Friday, October 23, 2009
Interview with author VS Grenier
INTERVIEW with author VS Grenier
I am pleased to have multi-talented writer, publisher, and editor, VS Grenier as my guest today.
Virginia has agreed to answer some questions about writing and her latest book, Babysitting SugarPaw.INTERVIEW with author, VS Grenierestions about writing and her
latest book, Babysitting Sugarpaw.
1. Virginia, please tell me a little about yourself and how you became a
Well I'm a mother of two (soon to be three) wonderful children. My background isn't in writing, but merchandise Marketing. I learned how to hone my writing skills at the Institute of Children ’s Literature a year after the birth of my daughter. The idea was to write as a hobby while staying home and raising my kids. I never really dreamed of becoming published. I figured if I did great, if not . . . well at least I'm having fun.
2. How did you come up with the idea for Babysitting SugarPaw?
I got the idea from a picture I saw while working on one of my ICL assignments. I first wrote the story as a magazine short story for younger kids. Later I expanded, changed, and revised the story into a picture book after sharing the story with Kevin Collier who did the first short story illustration for StoryBox Library. He thought it would make a cute picture book so I set to work. Some of the antics
SugarPaw pulls are from my own childhood . . . while others are things my children have done.
3. How is writing for children different from writing for adults?
Yes, you have to write a story that engages young readers while showing how the characters have grown either externally or internally without a bold moral. Children don't like in your face lessons in stories anymore. You also have to write tight . . . meaning you can't have a lot of unnecessary details. You'll lose your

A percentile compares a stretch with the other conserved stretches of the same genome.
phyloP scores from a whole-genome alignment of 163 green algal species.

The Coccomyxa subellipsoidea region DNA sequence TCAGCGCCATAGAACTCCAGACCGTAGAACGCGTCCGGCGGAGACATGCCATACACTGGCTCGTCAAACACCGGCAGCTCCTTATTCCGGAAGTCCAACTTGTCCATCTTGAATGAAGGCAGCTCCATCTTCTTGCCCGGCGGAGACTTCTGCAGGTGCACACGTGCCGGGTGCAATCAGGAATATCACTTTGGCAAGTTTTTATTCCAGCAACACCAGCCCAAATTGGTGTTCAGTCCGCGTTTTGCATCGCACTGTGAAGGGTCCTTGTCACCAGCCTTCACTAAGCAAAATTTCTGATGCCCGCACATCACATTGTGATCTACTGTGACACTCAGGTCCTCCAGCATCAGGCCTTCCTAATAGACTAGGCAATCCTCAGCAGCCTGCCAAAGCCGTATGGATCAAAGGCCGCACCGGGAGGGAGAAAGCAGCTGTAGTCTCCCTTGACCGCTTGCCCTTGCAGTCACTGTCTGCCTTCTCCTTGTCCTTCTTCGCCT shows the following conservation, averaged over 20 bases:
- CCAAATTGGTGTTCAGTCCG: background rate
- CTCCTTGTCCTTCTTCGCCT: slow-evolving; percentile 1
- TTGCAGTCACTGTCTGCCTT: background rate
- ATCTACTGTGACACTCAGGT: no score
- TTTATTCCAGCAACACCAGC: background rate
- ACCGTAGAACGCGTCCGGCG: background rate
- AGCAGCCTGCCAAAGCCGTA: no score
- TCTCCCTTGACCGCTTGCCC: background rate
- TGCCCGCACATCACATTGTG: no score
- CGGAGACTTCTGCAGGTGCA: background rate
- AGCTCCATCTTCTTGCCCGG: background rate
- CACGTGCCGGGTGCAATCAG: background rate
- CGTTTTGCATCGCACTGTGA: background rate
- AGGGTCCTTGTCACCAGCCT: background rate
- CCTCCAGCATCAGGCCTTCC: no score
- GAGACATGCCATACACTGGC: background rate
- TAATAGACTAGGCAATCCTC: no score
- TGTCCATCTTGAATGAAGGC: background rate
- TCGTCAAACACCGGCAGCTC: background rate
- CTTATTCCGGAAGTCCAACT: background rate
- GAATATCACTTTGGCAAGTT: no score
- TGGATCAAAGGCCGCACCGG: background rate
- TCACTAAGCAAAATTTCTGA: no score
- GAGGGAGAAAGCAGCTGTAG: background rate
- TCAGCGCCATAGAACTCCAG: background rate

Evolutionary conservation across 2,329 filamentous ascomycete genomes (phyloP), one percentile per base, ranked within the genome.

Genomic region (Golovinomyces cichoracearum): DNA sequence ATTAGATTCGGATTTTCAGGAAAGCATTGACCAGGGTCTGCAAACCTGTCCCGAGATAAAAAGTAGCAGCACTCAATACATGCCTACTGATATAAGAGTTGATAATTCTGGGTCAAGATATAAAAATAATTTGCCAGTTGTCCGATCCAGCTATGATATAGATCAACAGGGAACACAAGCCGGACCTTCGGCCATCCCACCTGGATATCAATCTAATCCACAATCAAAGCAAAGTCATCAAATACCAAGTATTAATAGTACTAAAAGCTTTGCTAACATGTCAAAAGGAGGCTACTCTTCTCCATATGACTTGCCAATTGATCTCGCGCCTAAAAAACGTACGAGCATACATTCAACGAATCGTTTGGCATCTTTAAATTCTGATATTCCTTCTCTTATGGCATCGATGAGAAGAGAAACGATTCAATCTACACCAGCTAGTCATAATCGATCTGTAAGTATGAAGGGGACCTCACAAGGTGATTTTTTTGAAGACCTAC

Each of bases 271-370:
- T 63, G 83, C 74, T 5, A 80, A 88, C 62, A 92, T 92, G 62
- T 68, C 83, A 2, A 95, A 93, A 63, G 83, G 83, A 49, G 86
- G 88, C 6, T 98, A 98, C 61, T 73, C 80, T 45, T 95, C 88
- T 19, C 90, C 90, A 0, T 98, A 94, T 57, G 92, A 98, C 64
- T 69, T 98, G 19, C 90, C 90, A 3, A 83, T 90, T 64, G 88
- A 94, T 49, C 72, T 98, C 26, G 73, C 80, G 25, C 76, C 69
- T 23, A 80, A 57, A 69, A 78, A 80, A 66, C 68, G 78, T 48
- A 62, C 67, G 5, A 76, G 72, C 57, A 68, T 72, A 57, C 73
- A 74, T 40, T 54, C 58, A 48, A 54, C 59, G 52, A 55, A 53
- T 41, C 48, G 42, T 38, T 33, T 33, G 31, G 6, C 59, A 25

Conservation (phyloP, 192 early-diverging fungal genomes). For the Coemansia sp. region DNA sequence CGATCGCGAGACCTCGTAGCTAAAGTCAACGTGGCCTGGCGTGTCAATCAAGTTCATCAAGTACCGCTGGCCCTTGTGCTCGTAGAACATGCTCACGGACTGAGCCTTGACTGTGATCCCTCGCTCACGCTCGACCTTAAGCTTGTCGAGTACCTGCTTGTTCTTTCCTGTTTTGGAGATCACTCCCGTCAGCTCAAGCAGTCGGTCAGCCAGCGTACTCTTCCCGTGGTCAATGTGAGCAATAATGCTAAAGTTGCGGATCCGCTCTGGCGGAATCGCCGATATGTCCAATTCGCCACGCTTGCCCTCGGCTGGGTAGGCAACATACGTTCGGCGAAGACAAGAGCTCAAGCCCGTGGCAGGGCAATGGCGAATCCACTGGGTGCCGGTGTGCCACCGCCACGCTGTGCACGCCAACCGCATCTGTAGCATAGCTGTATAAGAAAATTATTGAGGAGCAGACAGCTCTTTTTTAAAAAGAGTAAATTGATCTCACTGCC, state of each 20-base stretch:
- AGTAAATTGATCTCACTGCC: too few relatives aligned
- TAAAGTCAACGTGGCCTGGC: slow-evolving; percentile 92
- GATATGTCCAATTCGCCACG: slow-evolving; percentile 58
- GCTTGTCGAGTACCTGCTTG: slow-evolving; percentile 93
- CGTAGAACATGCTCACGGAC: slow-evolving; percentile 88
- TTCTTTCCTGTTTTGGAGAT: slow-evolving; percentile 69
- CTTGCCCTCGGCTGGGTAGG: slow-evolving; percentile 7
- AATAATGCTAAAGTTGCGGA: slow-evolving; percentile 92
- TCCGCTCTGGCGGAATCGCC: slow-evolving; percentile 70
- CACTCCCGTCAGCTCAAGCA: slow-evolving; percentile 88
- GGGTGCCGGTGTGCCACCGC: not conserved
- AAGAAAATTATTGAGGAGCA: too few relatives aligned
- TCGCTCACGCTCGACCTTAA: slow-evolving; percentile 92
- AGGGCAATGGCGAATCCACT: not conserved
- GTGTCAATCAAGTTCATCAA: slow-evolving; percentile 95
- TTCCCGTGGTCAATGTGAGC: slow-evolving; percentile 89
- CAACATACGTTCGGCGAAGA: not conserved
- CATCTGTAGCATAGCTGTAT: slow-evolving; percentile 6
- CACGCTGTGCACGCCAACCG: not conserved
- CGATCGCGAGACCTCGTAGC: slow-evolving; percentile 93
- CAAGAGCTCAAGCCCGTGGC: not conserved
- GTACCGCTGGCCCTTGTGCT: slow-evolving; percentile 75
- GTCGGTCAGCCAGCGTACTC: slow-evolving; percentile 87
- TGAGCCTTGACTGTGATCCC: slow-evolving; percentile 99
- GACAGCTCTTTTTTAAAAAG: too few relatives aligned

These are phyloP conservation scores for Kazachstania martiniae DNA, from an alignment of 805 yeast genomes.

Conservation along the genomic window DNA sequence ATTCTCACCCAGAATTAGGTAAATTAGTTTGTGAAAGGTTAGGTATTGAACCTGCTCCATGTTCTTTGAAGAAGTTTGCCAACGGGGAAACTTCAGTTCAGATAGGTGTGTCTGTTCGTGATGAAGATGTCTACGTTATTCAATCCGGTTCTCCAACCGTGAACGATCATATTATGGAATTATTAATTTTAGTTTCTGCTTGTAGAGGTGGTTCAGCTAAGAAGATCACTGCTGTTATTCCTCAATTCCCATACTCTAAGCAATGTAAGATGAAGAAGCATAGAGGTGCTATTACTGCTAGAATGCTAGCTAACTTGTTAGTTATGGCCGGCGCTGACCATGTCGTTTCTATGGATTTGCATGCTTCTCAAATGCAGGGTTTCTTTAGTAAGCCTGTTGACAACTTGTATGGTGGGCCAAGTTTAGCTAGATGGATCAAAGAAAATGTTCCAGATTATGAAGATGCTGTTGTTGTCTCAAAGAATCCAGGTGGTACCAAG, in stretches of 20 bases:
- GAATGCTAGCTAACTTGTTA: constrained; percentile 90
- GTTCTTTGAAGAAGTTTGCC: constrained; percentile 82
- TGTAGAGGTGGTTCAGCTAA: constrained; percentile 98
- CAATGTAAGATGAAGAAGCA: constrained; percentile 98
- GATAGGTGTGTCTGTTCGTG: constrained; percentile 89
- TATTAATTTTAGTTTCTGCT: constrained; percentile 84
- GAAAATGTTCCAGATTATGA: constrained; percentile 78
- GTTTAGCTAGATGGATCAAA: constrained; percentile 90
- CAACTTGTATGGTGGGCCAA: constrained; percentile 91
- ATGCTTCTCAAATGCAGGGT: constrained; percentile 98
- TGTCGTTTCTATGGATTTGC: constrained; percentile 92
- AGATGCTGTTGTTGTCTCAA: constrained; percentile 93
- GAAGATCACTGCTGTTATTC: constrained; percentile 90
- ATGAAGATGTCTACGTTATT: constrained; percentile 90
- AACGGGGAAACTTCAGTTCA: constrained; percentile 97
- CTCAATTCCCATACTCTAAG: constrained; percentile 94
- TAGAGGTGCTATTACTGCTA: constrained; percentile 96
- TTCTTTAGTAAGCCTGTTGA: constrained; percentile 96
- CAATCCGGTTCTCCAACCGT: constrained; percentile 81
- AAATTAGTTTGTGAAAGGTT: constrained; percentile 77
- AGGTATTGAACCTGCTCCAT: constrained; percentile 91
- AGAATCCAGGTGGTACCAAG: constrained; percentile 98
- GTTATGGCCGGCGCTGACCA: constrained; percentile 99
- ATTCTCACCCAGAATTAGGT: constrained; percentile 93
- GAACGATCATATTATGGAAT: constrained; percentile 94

readers. Adults I think are a bit more forgiving when an author has more detail than needed to tell a story.
4. What is the process for writing a picture book for children?
That's a hard one to really put into words. Besides having a beginning, middle, and end . . . you need to be able to develop you characters in under 1000 words while also telling story that engages your reader. Not easily done. You also need to use little description because the pictures will show that part of the story for you. However, you have to have just enough description so the illustrator can see your characters as you see them, too.
5. How did you find your publisher, Halo Publishing International?
I actually work as a freelance editor for Halo Publishing, but that doesn't mean I didn't go through the same submission process all authors go through. My manuscript had to be reviewed by a panel of editor just like everyone elses does and I also had to come up with a marketing plan to show how I would help to sell the book if published as well. I also had to have my book editing by another editor and go through all the other steps a book goes through before it hits the presses.
6. Do you have an agent and do feel it's important for new writers to
I don't have an agent because right now I only write short stories, articles, and picture books. Normally you don't need an agent for those areas in children's writing. But I have looked around in case I decided to send my YA novel off one of
these days. Most likely I'll stand a better chance at publication with an agent when it comes to chapter books and novels I write. This is because most publishers don't look at manuscripts sent in by the author. They like agented submissions.
7. What types of marketing techniques do you use to promote your work?
Interviews (radio, blog, etc), book signings, school visits, contests, teaming up with companies such as First Book, book fesitivals, community events, and so on. One of the best things to do is try and think out side of the box.
8. I know you've also written non-fiction writing articles and publish
both a writing newsletter
and a children's magazine (http://storiesforchildrenmagazine.org/). What
other types of writing do you do?
That's really it besides my books I'm still working on and submitting. Running Stories for Children Publishing, LLC pretty much keeps me busy when my kids and family aren't.
9. Where can readers learn more about VS Grenier?
On my author website http://vsgrenier.com
10. Any tips for new writers wanting to enter the field of children's
Join a writer's group such a critique groups or workshops. Read the type of books you want to write so you know what's already out there and selling.
Read interviews on authors in your genre of writing. No you'll always have revisions even after you get an acceptance. And never give up.
Virginia, thank you for being here today and answering my questions.